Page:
With a history that reaches back well over a decade now, it would be wrong to consider Boston-based doom metallers Morne as anything but veterans in their craft. Yet, despite previously releasing three full-length offerings over that span of time, it has still been over five years since Shadows was released to the world. With the release of To The Night Unknown, however, Morne has proven that those days were spent wisely. This latest effort has taken on an improved, more dynamic form than any of its predecessors and is, without a shadow of doubt, the strongest Morne release to date.Given the time between records, it had been a bit since I last sat down and absorbed a Morne album. In fact, my last exposure to the group was a show here in my small coastal city about a year and a half ago. Naturally, I was compelled to revisit Asylum and Shadows while exploring this latest offering. From a categorization standpoint, Morne is a bit of a tricky band to label. Initially, the mind goes to funeral doom. But when you focus on some of the other elements at work, you find some sludge, crust, and post-metal within the bleak, dense riffs and vocals. It’s a combination that I find rather addicting in all its gloom. While Morne clearly established their mark with these preceding efforts, there was still a noticeable step up to Shadows. But for the step up that signified the release of Shadows, To The Night Unknown is a far more significant leap forward.
From the initial build that opens the title-track, it becomes apparent just how well this evolution was executed. And the track continues to build, the way the dense crunch of the guitars introduces the percussion and eventually the vocals highlight the quality of this release from the very beginning. All the elements of previous Morne records are in here, but as I alluded to earlier, this is an enhanced offering on a number of levels. The lead and rhythm guitars are more experimental — they are delicate and enchanting at times, complex and precise at others, and the reliable weight and grit that highlighted past albums resurfaces constantly. The percussions feel more dense and seem to carry more weight while the vocals are just as harrowing as ever. And all of this comes together in a way that puts each element on notice while simultaneously preventing anything from getting lost in the mix.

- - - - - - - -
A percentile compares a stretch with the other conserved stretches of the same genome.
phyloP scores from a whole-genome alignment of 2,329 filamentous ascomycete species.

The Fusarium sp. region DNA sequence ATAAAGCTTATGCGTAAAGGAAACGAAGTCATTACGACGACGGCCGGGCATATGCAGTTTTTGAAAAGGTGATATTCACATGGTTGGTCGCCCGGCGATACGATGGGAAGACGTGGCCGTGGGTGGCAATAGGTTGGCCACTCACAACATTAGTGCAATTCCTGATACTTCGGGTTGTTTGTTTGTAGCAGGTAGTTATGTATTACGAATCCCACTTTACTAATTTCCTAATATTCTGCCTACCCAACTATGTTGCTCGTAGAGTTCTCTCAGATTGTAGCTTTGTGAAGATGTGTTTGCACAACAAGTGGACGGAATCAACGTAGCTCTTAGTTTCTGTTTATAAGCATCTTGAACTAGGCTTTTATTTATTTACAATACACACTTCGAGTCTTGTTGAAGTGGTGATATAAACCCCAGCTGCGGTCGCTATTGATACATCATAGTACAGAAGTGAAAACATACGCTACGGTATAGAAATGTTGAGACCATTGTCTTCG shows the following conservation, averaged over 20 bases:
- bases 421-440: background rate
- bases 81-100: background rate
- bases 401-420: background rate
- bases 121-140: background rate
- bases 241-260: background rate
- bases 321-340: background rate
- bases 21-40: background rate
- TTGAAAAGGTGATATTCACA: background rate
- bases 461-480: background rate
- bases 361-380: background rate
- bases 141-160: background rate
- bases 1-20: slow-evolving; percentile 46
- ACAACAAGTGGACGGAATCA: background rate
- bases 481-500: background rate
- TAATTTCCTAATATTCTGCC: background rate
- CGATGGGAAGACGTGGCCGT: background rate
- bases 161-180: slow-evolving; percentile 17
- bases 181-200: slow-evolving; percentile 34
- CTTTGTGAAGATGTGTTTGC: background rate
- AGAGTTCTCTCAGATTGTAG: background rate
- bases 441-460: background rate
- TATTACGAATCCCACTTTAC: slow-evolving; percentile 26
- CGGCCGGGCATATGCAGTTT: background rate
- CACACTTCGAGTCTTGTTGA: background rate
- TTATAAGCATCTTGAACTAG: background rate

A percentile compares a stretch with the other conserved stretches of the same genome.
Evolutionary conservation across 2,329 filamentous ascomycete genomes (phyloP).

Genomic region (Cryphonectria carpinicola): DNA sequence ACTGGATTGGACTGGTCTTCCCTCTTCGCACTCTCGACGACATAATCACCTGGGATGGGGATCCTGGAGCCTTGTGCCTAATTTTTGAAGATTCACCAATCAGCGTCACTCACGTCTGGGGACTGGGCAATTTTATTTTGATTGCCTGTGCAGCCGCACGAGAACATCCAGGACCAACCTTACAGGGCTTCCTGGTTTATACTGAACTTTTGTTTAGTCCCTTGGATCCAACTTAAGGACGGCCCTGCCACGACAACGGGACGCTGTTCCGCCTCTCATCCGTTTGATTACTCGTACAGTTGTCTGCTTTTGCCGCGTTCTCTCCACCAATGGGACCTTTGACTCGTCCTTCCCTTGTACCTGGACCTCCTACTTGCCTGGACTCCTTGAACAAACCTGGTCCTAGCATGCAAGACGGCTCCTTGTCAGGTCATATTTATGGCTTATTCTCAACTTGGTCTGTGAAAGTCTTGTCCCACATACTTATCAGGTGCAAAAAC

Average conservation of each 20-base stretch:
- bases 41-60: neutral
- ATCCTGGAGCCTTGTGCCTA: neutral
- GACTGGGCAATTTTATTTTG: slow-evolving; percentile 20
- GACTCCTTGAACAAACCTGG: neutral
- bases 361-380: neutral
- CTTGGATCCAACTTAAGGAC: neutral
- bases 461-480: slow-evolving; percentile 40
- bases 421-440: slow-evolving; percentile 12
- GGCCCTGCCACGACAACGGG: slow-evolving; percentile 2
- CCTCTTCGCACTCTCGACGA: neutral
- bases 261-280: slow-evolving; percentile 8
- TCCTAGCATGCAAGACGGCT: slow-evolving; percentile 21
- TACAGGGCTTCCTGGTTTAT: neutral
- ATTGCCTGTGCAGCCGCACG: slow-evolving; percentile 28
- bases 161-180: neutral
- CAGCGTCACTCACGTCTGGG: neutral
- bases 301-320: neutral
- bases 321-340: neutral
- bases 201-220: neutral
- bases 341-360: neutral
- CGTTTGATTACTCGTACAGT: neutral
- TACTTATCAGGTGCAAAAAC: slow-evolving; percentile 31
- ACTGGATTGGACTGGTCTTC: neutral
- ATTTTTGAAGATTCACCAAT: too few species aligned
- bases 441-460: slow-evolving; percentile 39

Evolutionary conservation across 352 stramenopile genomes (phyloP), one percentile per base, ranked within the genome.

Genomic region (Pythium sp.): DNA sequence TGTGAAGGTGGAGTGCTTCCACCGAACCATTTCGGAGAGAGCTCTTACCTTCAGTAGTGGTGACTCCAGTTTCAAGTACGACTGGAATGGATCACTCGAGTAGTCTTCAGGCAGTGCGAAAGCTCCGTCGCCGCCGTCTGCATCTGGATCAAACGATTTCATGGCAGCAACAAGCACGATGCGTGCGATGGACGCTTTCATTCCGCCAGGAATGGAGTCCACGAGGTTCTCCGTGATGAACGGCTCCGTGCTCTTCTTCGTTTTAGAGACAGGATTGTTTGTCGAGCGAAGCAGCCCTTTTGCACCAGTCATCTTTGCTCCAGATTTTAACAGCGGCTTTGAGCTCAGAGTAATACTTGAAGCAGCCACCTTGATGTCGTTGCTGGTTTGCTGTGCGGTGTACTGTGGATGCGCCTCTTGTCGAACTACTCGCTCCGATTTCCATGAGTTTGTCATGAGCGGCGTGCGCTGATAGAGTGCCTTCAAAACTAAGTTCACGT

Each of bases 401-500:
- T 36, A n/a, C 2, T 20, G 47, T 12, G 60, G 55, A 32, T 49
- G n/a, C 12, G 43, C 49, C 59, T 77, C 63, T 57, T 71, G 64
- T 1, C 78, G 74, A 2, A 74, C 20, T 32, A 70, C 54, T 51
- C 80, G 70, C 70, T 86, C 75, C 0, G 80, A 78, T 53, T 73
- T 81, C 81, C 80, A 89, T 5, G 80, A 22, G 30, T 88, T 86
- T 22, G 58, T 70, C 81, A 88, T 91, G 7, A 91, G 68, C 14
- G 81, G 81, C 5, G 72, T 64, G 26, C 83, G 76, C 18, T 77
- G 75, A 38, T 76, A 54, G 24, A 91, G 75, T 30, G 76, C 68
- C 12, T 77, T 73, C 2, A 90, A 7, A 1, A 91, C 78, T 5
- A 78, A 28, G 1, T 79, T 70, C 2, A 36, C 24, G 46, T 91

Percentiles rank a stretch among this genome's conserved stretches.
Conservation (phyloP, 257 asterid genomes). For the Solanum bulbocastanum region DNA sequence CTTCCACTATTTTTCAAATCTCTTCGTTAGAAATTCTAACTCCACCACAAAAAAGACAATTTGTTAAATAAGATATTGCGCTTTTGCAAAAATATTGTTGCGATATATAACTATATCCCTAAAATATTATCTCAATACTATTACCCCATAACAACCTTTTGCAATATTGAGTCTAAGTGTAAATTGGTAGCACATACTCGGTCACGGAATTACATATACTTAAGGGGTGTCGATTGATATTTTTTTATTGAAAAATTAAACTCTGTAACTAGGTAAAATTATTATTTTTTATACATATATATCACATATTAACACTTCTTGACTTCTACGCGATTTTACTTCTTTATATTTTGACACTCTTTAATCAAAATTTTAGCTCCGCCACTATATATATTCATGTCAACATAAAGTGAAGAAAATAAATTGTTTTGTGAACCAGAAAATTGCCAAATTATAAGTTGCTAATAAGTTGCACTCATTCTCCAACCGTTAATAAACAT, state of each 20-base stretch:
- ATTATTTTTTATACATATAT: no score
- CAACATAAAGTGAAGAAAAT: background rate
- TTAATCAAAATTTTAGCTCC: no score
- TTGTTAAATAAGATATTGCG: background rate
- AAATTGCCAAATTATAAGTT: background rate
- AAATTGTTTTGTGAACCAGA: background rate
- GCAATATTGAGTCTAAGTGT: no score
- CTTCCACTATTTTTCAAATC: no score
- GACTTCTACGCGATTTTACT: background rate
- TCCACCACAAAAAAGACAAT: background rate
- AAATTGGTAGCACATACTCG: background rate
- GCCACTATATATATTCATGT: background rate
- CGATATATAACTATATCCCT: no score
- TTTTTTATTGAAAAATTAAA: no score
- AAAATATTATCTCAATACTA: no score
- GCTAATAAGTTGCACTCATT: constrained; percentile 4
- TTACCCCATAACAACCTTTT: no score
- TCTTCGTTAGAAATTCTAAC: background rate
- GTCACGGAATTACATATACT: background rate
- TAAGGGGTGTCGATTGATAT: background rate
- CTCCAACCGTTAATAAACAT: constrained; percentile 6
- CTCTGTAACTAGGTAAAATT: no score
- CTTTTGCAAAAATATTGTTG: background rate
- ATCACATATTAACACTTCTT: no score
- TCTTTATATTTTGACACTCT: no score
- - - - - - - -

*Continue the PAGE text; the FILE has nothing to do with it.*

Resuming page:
As the album transitions from “Not Our Flame” through “The Blood Is Our Own” and “Scorn,” the varying tempos of the album make their point. While these tracks can be a burden to absorb — based on duration and sheer power alone — it is an aspect of this album that makes the overall runtime far more manageable. And for a record of this magnitude, the 67 or so minutes definitely leave a mark. The transitions from the galloping passages, to the slow and brooding, to the straight melodic is rather remarkable. All that said, there are periods of this listen that feel extensive. With four songs covering over nine minutes on an eight track album, that is bound to happen. You’re ready for the next transition, but they make you hold out just a little longer, time and again. It’s a feature of Morne’s music that I have come to accept, and in a way appreciate. The immensity of the builds, especially on “Scorn,” more than make up for anything overly deliberate.
Working through the second half of the album, these moments that tend to drag seem to surface a bit more regularly. It is simply a product of the deliberate, plodding nature of some of these tracks and the sheer weight with which they lay upon you. Fortunately, tracks like “Show Your Wounds” and “Shadowed Road” offer a bit of respite in the added melody and slightly more consistent pacing between them. And everything rounds out with what could be the most impressive track Morne has released to this point. “Surrendering Fear” may not be the heaviest or the most complex track on this record, never mind their discography, but it successfully shows the range of Morne’s capabilities. It feels like a culmination of the seven monolithic tracks that preceded it. Almost as if everything has finally come to a resolution. It is bleak, yet also uplifting. Not every ending is a happy one, but it’s still an ending. And that counts for something. That’s the sense you get here.
Being a regional band, I have long been a follower of Morne — staying up to date on their releases and catching them live when possible. To that end, To The Night Unknown far exceeds any previous release. It is more complex in structure, more intriguing and diverse in sound, and delivers with a cleaner, more organic feel. Their capabilities as musicians and song-writers were proven years ago, so they knew what they were aiming for with this album and they let nothing hinder the execution. To The Night Unknown continues to drive home the Morne vision while simultaneously expanding and further perfecting their craft.
“Ein Bier… bitte.”